Amid market slide, room for hope
The US stock market has lost more than 11 percent since the end of April, measured by the Standard & Poor’s 500 index. That puts the market in an official “correction.’’ More and more signs point to weakening economy and possible recession. Could this be the start of another bear market? John Dorfman, chairman of Thunderstorm Capital LLC, a money-management firm in Boston, answers some questions that worried investors have on their minds.
Q. Is this the start of a new bear market?
A. There have been 93 corrections of 10 percent or more since the beginning of 1928, according to Ned Davis Research Inc. In 25 cases, those downturns developed into full-fledged bear markets, defined as a decline of 20 percent or more. So the historical odds suggest the chance of the present correction turning into a bear market are 27 percent. It would be unusual for a bear market to start when corporate earnings are healthy and interest rates low - but not impossible.
Q. Does the turmoil in stocks and bonds mean another recession is around the corner?
A. Not necessarily. One good indicator of upcoming recessions is the US leading index disseminated by the Conference Board, a business research group. That index has pointed up in 16 of the past 18 months, including May and June. The July figure isn’t out yet. Meanwhile, the Labor Department’s latest figures show payrolls grew by 117,000 workers in July. The unemployment rate dropped in July to 9.1 percent from 9.2 percent, and corporate profits still look robust. The US economy has expanded for eight consecutive quarters, but growth in the past two quarters was feeble.
Q. Why didn’t the budget settlement make the stock market perk up?
A. One reason is the settlement barely makes a dent in the US budget deficit. The two parties agreed to cut government spending by $2.5 trillion over 10 years, with most of the cuts still to be determined. That works out to about $250 billion per year, which is less than one quarter of the projected budget deficit of $1.1 trillion for fiscal 2012. Under the Obama administration’s proposed budget for fiscal 2012, the country would spend $3.7 trillion, while taking in $2.6 trillion of tax revenue.
Another reason investors disliked the budget deal was the ugly way it was reached, with a crisis atmosphere and little evidence of bipartisan cooperation.
While the budget compromise removed the immediate threat of a downgrade in America’s credit rating, the leading credit agencies, Moody’s and Standard & Poor’s, could still do such a downgrade before the year is out.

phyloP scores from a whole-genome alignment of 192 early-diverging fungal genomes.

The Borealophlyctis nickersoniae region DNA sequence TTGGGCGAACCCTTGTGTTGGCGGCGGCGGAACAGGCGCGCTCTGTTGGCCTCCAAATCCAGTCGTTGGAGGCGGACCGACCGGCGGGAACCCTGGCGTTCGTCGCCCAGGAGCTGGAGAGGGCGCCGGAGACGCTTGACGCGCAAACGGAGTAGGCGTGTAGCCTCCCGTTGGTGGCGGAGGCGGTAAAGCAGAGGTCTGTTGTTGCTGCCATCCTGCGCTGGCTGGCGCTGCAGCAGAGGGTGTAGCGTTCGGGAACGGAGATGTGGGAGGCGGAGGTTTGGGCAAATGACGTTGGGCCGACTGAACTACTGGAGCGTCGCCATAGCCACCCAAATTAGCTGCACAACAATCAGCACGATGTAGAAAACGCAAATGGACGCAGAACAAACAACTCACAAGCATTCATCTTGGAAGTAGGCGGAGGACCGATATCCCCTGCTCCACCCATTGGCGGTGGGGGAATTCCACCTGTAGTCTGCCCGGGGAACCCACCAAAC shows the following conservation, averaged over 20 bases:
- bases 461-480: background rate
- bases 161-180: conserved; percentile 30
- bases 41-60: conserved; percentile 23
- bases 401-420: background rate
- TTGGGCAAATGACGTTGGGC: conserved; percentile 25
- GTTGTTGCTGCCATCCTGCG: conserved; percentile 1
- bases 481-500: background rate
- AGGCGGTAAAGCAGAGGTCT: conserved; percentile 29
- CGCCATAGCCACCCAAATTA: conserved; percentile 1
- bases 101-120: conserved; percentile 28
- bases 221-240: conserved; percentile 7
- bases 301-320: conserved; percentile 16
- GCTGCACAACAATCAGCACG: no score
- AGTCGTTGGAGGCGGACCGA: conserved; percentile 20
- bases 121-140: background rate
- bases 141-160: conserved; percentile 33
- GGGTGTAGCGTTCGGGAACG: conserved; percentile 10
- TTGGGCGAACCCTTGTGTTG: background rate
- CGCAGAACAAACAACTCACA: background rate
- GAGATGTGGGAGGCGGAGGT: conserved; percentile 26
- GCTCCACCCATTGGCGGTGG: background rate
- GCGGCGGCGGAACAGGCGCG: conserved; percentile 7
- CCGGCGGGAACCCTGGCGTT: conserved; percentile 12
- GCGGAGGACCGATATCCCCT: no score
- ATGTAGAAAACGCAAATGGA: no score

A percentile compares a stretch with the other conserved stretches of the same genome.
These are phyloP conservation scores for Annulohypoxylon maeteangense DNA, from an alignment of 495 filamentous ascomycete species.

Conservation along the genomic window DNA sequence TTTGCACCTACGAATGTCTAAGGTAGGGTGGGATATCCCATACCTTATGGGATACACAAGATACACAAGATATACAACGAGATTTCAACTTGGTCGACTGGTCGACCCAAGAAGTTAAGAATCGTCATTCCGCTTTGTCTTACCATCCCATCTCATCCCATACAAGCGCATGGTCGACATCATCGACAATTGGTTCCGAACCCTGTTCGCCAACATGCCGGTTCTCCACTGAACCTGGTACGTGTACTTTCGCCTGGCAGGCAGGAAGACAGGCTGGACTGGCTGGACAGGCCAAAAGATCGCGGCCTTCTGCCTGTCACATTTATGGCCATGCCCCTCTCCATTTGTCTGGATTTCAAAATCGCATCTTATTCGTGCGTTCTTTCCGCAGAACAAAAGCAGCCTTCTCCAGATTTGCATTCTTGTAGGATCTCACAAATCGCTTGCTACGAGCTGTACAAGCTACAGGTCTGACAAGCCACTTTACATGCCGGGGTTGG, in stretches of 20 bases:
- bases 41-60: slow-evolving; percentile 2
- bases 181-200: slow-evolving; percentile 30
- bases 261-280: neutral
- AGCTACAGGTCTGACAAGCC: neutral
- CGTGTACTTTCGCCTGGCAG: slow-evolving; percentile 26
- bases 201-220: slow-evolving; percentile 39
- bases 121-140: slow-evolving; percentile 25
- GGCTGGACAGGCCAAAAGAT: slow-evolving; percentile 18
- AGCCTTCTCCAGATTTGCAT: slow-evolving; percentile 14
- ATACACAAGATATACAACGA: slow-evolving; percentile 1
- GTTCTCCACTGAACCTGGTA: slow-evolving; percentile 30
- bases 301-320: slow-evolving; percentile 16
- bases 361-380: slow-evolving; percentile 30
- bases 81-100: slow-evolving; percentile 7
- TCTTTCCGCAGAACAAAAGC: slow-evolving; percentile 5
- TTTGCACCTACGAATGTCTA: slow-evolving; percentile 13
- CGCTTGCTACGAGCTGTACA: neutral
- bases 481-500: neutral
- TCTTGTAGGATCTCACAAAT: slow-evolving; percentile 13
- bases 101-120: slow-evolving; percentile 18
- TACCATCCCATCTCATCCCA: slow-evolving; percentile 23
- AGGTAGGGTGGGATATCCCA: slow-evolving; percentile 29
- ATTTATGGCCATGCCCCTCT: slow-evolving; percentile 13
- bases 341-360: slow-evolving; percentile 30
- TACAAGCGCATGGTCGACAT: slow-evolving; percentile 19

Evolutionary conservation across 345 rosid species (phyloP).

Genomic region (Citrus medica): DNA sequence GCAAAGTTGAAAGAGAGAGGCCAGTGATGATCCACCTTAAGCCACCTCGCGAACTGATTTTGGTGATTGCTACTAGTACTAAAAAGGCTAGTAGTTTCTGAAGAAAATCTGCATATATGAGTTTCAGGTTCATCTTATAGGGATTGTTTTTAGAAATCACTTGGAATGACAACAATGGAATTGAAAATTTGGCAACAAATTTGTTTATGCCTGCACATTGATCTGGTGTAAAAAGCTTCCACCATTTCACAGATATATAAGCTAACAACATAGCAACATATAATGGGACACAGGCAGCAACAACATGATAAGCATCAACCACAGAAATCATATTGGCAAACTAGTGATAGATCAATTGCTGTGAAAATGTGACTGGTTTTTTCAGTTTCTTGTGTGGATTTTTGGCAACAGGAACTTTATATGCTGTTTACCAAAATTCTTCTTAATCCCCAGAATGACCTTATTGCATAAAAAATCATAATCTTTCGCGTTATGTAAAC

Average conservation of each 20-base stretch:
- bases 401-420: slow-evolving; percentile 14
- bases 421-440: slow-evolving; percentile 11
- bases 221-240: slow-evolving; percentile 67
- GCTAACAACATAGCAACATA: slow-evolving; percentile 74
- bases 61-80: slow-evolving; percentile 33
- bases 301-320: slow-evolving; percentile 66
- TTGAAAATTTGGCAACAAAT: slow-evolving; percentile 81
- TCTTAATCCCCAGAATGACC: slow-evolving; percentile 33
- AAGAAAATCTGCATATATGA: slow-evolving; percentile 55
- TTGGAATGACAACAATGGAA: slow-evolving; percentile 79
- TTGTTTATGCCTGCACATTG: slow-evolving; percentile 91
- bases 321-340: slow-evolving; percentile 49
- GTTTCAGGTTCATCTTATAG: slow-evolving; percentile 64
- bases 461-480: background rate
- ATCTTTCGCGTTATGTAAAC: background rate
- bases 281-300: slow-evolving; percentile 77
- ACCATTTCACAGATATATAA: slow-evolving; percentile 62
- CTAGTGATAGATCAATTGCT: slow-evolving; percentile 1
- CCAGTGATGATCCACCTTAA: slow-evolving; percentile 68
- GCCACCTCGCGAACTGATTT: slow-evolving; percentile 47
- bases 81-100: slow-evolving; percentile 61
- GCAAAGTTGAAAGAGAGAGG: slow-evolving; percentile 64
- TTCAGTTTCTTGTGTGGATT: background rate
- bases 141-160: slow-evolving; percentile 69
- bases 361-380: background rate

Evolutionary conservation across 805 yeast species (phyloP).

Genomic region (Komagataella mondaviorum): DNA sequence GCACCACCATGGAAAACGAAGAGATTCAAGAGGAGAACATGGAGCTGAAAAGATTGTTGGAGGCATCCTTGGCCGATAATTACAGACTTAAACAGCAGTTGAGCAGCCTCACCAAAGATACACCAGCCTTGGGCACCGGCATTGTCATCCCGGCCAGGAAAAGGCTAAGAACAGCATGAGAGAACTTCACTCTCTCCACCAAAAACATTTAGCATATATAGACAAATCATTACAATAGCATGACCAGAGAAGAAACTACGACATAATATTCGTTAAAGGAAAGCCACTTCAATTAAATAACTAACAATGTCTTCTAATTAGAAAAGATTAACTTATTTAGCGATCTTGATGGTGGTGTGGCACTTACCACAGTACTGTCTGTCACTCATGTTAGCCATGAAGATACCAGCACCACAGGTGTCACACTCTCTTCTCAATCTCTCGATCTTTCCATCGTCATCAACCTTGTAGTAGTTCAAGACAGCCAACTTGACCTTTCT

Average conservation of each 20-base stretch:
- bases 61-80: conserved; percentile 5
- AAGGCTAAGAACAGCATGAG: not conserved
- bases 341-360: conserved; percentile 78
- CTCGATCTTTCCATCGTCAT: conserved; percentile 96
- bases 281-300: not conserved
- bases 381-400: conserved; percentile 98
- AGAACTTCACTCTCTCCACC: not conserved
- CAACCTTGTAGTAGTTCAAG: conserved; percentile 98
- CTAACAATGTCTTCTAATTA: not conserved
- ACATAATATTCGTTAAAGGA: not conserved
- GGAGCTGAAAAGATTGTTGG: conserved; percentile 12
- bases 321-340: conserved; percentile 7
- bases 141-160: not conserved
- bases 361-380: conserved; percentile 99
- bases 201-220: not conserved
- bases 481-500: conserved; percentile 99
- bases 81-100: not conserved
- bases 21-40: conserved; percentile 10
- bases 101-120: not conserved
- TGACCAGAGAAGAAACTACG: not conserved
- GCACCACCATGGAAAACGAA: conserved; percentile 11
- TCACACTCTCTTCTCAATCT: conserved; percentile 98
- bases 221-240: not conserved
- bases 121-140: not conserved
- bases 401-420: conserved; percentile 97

Q. Are today’s problems worse than those of the 2007-2008 financial crisis?
A. The problems in 2007-2008 were probably worse. Major financial institutions then were in imminent danger of bankruptcy, and some did go bankrupt. Lehman Brothers failed. American International Group, General Motors, and Fannie Mae were taken over by the federal government, which still owns significant shares of these companies. In 2007 and 2008, the US leading index was down 18 months out of 24. Many corporations and individuals were operating far out on a limb with heavy borrowing. Today, corporations have improved their balance sheets considerably, and some individuals have done the same. Perhaps the scariest heavy borrowing today is that of federal and state governments.
Q. What reason is there to invest in stocks now?
A. There are many reasons. Corporate profits are strong this year, and realistically that is usually the first step toward a durable economic recovery. Merger and acquisition activity has picked up, another good sign. Stocks, which in 2000 sold for more than 30 times earnings, now sell for 13 times recent earnings and 12 times estimated 2011 earnings. Those ratios are cheaper than average. Interest rates are low, and inflation - though it may become a threat - is not one now.
The earthquake, tsunami, and nuclear meltdown in Japan slowed economic growth worldwide in the second quarter. Now, the rebuilding effort should be a plus for worldwide growth in the remainder of the year.
There is truth in the old Wall Street adage that the market climbs a “wall of worry.’’ Today’s crisis tends to become tomorrow’s routine problem. Then investors find new worries to preoccupy them.